The Budget is expected to include financial help for companies struggling with cash flow problems, individuals facing financial loss because of the need to self-isolate, and public services including the NHS. Mr Sunak is also expected to unleash the largest rise in public borrowing in 30 years, signalling a decisive end to austerity as he pours money into long-term investments.
Rob James, a fund manager at Merian Global Investors, said the term funding scheme was "very good news" for banks that already draw heavily on the BoE's existing term funding scheme such as OneSavings Bank, Virgin Money and other challenger banks.
However, Mr James warned that the scheme would "extend the pain" for large incumbent banks who had been expected to benefit when their smaller rivals were forced to refinance the funding they drew from the BoE's existing scheme at higher rates.
Ian Gordon, a banks analyst at Investec, said the term funding scheme would offer "some partial relief for high street banks against the adverse impact of the rate cut" on their net interest margins.
Rain Newton Smith, chief economist at the CBI business lobby, described the BoE move as a "timely, proportionate response to a serious situation, though it's vital policy is kept under review as things improve". "Measures to help the flow of credit and support businesses potentially facing cash flow issues could make a real difference in the weeks ahead," she said.
"The opportunity to substitute relatively expensive retail deposits with fresh four-year term funding at a cost of just 0.25 per cent constitutes manna from heaven."
The pound edged lower after the BoE decision, trading around 0.1 per cent down at $1.2892 after having trimmed earlier losses of as much as 0.5 per cent. UK shares gained strongly on the decision, with the FTSE 100 index up 1.4 per cent in early trading.
Samuel Tombs, UK economist at Pantheon Macroeconomics, said: "The BoE probably hopes this is a ‘shock and awe' package of measures and that they won't have to ease again, though the future course of the virus is unknowable."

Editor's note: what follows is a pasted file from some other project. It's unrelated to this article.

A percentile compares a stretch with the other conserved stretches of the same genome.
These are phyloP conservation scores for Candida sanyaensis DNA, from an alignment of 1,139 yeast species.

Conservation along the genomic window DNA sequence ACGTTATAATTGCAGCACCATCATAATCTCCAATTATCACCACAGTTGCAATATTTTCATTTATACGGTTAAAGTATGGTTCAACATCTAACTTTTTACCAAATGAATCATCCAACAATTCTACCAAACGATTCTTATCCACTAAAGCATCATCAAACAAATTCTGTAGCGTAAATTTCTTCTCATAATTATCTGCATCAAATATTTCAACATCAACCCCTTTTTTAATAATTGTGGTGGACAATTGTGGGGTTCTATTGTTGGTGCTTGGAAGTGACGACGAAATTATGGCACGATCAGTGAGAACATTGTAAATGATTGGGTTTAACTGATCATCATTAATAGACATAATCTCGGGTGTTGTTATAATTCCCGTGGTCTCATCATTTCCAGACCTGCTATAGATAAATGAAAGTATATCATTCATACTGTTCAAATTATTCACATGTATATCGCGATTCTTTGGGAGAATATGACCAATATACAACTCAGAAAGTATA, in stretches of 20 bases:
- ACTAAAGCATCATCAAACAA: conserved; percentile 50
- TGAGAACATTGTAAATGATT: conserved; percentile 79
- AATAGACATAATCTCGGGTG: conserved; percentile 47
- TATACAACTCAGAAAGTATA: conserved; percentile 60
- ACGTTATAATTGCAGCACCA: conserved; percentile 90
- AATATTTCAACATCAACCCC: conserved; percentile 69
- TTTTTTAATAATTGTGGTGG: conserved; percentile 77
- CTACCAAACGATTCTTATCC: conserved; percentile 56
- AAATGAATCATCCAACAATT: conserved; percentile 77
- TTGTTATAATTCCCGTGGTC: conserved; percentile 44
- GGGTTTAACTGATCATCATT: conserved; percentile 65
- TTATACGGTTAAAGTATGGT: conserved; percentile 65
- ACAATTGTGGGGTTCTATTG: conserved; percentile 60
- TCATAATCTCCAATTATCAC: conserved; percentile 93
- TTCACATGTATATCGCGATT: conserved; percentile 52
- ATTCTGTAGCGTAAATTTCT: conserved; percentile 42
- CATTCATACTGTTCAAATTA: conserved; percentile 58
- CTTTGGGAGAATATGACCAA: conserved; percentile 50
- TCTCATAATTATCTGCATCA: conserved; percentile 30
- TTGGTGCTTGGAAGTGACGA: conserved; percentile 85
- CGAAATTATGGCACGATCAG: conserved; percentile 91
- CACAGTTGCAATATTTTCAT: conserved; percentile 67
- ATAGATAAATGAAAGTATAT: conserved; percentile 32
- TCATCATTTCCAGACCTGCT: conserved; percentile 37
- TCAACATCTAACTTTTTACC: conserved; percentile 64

The BoE said it had seen a "marked deterioration" in risk appetite and in the outlook for UK growth, and said indicators of financial market uncertainty had reached "extreme levels".
It said that while the "magnitude of the economic shock" was still highly uncertain, "activity is likely to weaken materially in the United Kingdom over the coming months". "Temporary, but significant, disruptions to supply chains and weaker activity could challenge cash flows and increase demand for short-term credit from households and for working capital from companies," it said.
"Such issues are likely to be most acute for smaller businesses. This economic shock will affect both demand and supply in the economy."
The chancellor's proposed increases in day-to-day public spending and infrastructure projects over the next five years will mostly be funded by borrowing — jeopardising the government's ability to meet fiscal rules it set only four months ago.
After the rate cut, UK sovereign debt with shorter maturities climbed in price while gilts at the longer end of the spectrum came under modest pressure. The benchmark two-year yield, which is considered to be sensitive to fluctuations in monetary policy, was down 0.045 percentage points at 0.10 per cent. The decline in yield points to an increase in the price of the debt. The 10-year gilt yield rose 0.03 percentage points to 0.274 per cent.
Debt set to mature further in the future is typically considered to be more sensitive to medium-term expectations for the economy, with lower yields pointing to more modest inflation and growth, and the opposite for higher yields. Sovereign debt has rallied sharply in particularly volatile action over the past few weeks as investors have dashed into the shelter of perceived havens such as gilts, US Treasuries and German Bunds amid deepening concerns over the coronavirus outbreak and the crash in oil prices.